New Delhi: Glandula thyreoidea, also known as the thyroid gland, has a major role to play in the metabolism, growth, and development of the human body. The organ wrapped around the windpipe is small but controls some vital functions for the body. By consistently releasing a steady amount of thyroid hormones into the bloodstream, the butterfly-shaped organ helps fulfil the body’s energy needs.
When the thyroid gland doesn’t make enough thyroid hormones to meet your body’s needs, this condition is known as Hypothyroidism, also called underactive thyroid. Although in the National Family Health Survey V, its prevalence among the population was reportedly 2.9 per cent, several studies suggest that the common endocrine disorder affects one in every ten Indians.
With India completing its transition from iodine deficiency to replete status, as per the Government of India, iodine supplementation can cause a spurt in autoimmune thyroid dysfunction and hypothyroidism by making the thyroid gland more susceptible to damage by the body’s own immune system. Hypothyroidism leads to a variety of symptoms, such as fatigue, weight gain, constipation, dry skin, and depression.
On the occasion of World Thyroid Day, ETHealthworld spoke to the experts to understand more about the most prevalent disorder called hypothyroidism. Although the exact causes of hypothyroidism can vary, the most common cause worldwide, including in India, is an autoimmune condition called Hashimoto’s thyroiditis (HT). Other causes may include iodine deficiency, certain medications, previous thyroid surgery, radiation therapy, or congenital factors.
When asked about the prevalence of hypothyroidism changing over the years, Dr Mahesh D M, Consultant, Endocrinology, Aster CMI Hospital, informed that the cases of hypothyroidism have been steadily increasing over the past few years. “It has increased from 7.5 per cent to 10.95 per cent. Adults above the age group of 45–55 years and women are more affected by this autoimmune disorder than men,” he added.
According to Dr Vivek Belde, General Physician, Apollo Clinic , A S Rao Nagar there has been an increment in the prevalence of hypothyroidism getting detected in the younger generation due to a bad lifestyle, stress, and especially a lack of good sleep. Dr Belde emphasised that unhealthy diet choices, consumption of fast food, and a sedentary lifestyle are the prime reasons behind the increased occurrence of metabolic syndrome.
In a study published in the Croatian Medical Journal on iodine deficiency and thyroid disorders, one of the most well-known factors that raises the risk of HT is high iodine intake, with a median urinary iodine concentration of less than 300 g/L, especially in areas with an adequate iodine supply. Another study by Ventura, M., Melo, M., and Carrilho, F., titled “Selenium and Thyroid Disease: From Pathophysiology to Treatment,” published in the International Journal of Endocrinology, suggests low vitamin D levels and low selenium intake are proposed to be potential risk factors for HT development.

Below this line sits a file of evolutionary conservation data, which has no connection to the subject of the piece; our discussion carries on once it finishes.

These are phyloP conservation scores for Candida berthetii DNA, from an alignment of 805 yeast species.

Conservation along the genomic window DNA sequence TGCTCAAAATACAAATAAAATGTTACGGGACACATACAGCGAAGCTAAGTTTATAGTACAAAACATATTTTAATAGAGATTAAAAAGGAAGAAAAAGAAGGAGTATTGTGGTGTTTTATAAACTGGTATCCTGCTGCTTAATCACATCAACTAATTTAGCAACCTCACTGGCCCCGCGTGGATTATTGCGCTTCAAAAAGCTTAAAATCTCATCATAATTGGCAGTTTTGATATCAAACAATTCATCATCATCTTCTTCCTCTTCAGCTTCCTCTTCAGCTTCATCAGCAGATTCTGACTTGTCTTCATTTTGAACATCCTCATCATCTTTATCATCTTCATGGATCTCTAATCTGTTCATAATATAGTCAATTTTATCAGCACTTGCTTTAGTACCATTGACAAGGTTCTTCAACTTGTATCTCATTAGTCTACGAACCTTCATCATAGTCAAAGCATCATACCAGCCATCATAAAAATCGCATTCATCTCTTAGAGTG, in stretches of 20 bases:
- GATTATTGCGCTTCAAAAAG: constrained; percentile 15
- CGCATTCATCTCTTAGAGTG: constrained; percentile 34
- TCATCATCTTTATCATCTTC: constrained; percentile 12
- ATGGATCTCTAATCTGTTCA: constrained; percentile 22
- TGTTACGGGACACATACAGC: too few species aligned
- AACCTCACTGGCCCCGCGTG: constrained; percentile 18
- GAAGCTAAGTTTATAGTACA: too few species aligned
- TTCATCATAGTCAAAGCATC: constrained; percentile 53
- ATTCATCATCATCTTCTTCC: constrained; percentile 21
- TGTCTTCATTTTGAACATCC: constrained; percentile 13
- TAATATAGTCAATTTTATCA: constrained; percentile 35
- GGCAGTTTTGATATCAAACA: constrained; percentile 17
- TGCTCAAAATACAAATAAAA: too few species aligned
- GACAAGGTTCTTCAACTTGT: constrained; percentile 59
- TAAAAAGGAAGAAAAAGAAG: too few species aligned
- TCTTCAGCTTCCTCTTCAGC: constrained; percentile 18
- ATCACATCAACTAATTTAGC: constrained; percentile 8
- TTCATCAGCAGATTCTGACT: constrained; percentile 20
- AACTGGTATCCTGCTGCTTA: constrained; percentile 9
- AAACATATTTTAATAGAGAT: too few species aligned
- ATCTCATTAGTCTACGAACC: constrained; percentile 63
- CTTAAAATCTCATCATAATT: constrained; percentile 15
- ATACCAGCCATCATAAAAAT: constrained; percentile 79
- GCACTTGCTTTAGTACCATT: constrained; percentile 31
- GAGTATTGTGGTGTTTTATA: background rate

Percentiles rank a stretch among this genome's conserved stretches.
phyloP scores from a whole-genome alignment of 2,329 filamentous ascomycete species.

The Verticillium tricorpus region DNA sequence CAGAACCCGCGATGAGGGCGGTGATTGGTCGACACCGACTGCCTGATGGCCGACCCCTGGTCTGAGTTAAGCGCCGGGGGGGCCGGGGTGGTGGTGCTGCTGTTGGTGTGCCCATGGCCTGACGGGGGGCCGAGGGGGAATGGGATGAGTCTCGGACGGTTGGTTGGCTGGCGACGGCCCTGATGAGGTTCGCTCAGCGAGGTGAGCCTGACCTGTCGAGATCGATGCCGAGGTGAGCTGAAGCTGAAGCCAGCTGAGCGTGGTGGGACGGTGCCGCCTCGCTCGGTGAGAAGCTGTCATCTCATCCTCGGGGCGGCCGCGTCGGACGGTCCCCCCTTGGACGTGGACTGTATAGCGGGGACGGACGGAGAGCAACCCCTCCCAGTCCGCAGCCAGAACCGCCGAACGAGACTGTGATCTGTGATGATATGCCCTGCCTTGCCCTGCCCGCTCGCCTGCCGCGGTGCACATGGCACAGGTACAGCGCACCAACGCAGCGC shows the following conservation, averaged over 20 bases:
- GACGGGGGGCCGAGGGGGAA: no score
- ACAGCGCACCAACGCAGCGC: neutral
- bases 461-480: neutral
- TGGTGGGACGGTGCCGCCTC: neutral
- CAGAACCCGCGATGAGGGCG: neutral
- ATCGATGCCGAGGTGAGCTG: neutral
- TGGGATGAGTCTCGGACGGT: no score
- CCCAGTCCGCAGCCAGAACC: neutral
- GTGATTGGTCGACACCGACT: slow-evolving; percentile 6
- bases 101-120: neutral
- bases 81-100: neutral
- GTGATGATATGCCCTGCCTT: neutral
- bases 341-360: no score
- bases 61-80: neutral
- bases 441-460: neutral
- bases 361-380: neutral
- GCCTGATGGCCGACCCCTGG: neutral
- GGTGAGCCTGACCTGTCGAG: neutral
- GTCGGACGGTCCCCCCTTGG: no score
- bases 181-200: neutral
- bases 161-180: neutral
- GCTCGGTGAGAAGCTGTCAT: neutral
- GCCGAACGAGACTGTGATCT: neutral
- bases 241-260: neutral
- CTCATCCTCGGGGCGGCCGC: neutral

Explaining the adverse impacts of hypothyroidism on patients suffering from the disease, Dr Mahesh said that it can lead to “dry skin, constipation, slow metabolism, thinning of hair and eyebrows, menstrual changes, hypertension, and if the condition is unattended, it may lead to a high risk of cardiovascular disease, mental health illnesses, and brain fog.”
Experts suggest that hypothyroidism can significantly affect a person’s quality of life, leading to problems in both personal and professional life. To diagnose hypothyroidism, doctors typically measure thyroid-stimulating hormone (TSH) levels in the blood. If the TSH level is elevated and the free thyroxine (T4) level is low, it indicates an underactive thyroid.
“With the advent of healthcare and medical equipment, blood tests are more accurate, and the disease is diagnosed through tests called Thyroid Function Test (TFT), which measures T3 and T4 levels, TSH, Free T4, and Free T3. Further anti-TPO and anti-TG antibodies are done to know about autoimmunity,” elaborated Dr Mahesh.
According to the experts, the treatment for hypothyroidism usually involves lifelong thyroid hormone replacement therapy, where synthetic thyroid hormones such as levothyroxine are prescribed to normalise hormone levels. “From desiccated thyroid to hormonal replacement therapy (T4 and T3 supplements) and the treatment for hypothyroidism, has come a long way,” added Dr Mahesh.
Doctors underline that it’s critical for people with hypothyroidism to frequently check their thyroid hormone levels, take their medications as directed, and seek medical advice for optimum management. A balanced diet and regular exercise can also contribute to a healthy lifestyle, which is advantageous for general wellbeing.
“A joint consideration of TSH along with patient symptoms and a more personalised approach may be required to address the recent surge in patient complaint rates in hypothyroidism,” added Dr Belde, concluding that this will definitely help in successfully treating the patients, getting rid of their symptoms, and giving them a better quality of life.
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